Japan Seeks Stronger Military Ties

TOKYO (AP) -- Japanese Prime Minister Fumio Kishida said Friday he wants to strengthen military and weapons development cooperation with the United States as well as with other countries such as the Philippines, as he prepares for a visit to the U.S. next week to meet with President Joe Biden.

"Defense industry cooperation between Japan and the United States, as well as with like-minded countries, are extremely important," Kishida said in an interview Friday with selected foreign media, including The Associated Press, at the Prime Minister's Office.

"Within the Japan-U.S. alliance, I do hope to steadily improve deterrence and response capability," he said.

Kishida said Japan hopes to promote security cooperation in areas including defense equipment and technology. "By building multi-layered networks of cooperation, we can further expand and strengthen our deterrence capability," he said.

During his April 8-14 trip to the U.S., Kishida will hold talks with Biden at the White House on Wednesday, followed by a trilateral summit with Philippine President Ferdinando Marcos Jr. the next day.

Kishida is the first Japanese leader to visit Washington as a state guest since then-Prime Minister Shinzo Abe in 2015, who revised the interpretation of Japan's pacifist Constitution to allow its self-defense-only principle to also cover its ally, the United States.

Japanese officials hope to showcase a rock-solid Japan-U.S. alliance in a number of areas, but a deepening of security and defense ties and an expansion of arms co-development are expected to top the agenda for Kishida's visit.

Since adopting a more expansive national security strategy in 2022, Kishida's government has taken bold steps to accelerate the country's military buildup and hopes to show it's willing and capable of elevating its security cooperation with the United States. Kishida has pledged to double defense spending and boost deterrence against an increasingly assertive China, which Japan considers a security threat.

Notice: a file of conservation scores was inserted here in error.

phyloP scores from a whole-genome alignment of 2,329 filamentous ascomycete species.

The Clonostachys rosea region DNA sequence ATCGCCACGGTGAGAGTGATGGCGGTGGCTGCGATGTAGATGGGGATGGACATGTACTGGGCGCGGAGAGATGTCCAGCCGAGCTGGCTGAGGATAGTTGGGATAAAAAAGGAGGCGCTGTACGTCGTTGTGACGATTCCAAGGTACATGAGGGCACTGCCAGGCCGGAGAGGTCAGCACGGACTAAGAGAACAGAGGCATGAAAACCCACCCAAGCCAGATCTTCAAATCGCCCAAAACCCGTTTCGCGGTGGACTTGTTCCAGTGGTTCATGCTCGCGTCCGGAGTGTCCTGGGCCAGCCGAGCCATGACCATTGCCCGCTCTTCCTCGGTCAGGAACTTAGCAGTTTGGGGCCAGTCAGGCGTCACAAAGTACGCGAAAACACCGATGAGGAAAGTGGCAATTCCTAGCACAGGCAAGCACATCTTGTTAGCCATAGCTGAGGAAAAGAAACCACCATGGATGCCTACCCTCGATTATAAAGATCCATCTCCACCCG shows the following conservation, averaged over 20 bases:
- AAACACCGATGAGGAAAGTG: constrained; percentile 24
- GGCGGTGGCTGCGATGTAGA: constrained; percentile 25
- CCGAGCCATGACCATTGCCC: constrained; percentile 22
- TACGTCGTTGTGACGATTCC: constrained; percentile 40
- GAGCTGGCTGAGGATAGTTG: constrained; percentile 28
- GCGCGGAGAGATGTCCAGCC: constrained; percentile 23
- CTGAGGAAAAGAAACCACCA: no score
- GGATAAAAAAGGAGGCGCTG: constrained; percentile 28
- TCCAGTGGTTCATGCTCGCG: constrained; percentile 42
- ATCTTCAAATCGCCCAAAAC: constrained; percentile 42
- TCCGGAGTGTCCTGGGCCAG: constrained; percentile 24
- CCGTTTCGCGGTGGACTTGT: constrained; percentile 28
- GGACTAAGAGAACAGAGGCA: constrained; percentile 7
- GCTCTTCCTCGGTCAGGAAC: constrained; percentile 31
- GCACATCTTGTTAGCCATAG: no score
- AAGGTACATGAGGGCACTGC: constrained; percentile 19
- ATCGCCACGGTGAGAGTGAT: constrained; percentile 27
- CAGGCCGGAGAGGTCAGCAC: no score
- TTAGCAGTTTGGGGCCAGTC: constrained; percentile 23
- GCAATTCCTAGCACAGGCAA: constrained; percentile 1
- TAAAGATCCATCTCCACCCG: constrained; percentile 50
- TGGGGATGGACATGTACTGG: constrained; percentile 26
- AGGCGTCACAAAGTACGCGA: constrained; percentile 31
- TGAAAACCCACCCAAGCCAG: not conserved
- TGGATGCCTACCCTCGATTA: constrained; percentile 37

Japan, working to acquire what it calls a "counterstrike" capability, has purchased 400 U.S. Tomahawk long-range cruise missiles. After prohibiting almost all weapons exports, it has relaxed export guidelines twice in recent months, allowing the sale of lethal weapons to countries from which they were licensed and overseas sales of a fighter jet it's co-developing with the U.K. and Italy. The changes have also allowed Japan to ship Japanese-made PAC-3 missiles to the United States to help replace those contributed by Washington to Ukraine.

The two leaders are also expected to agree to start discussions on establishing a unified command on each side, seen as a major structural change to enhance interoperability and response capability. They are also expected to agree on a plan to establish a new framework for weapons co-development, and to allow repair and maintenance of U.S. warships in Japan to support their operation in the Western Pacific.

Japan and the United States are both stepping up defense ties with the Philippines over shared concerns about China's role in the region. The three leaders are expected to discuss a strengthening of security cooperation as tensions rise between China and the Philippines over their rival territorial claims in the South China Sea.

Another key area of cooperation is space. Kishida and Biden are expected to confirm Japan's participation in NASA's Artemis moon program and its contribution of a moon rover developed by Toyota Motor Corp. and the participation of an astronaut.

During his visit, Kishida also plans to highlight Japan's economic contributions in the United States to gain the understanding of the American public regardless of who wins this year's presidential election. He will meet with business leaders and visit Toyota's electric vehicle battery factory under construction for a planned launch in 2025 and Honda's business jet subsidiary in North Carolina.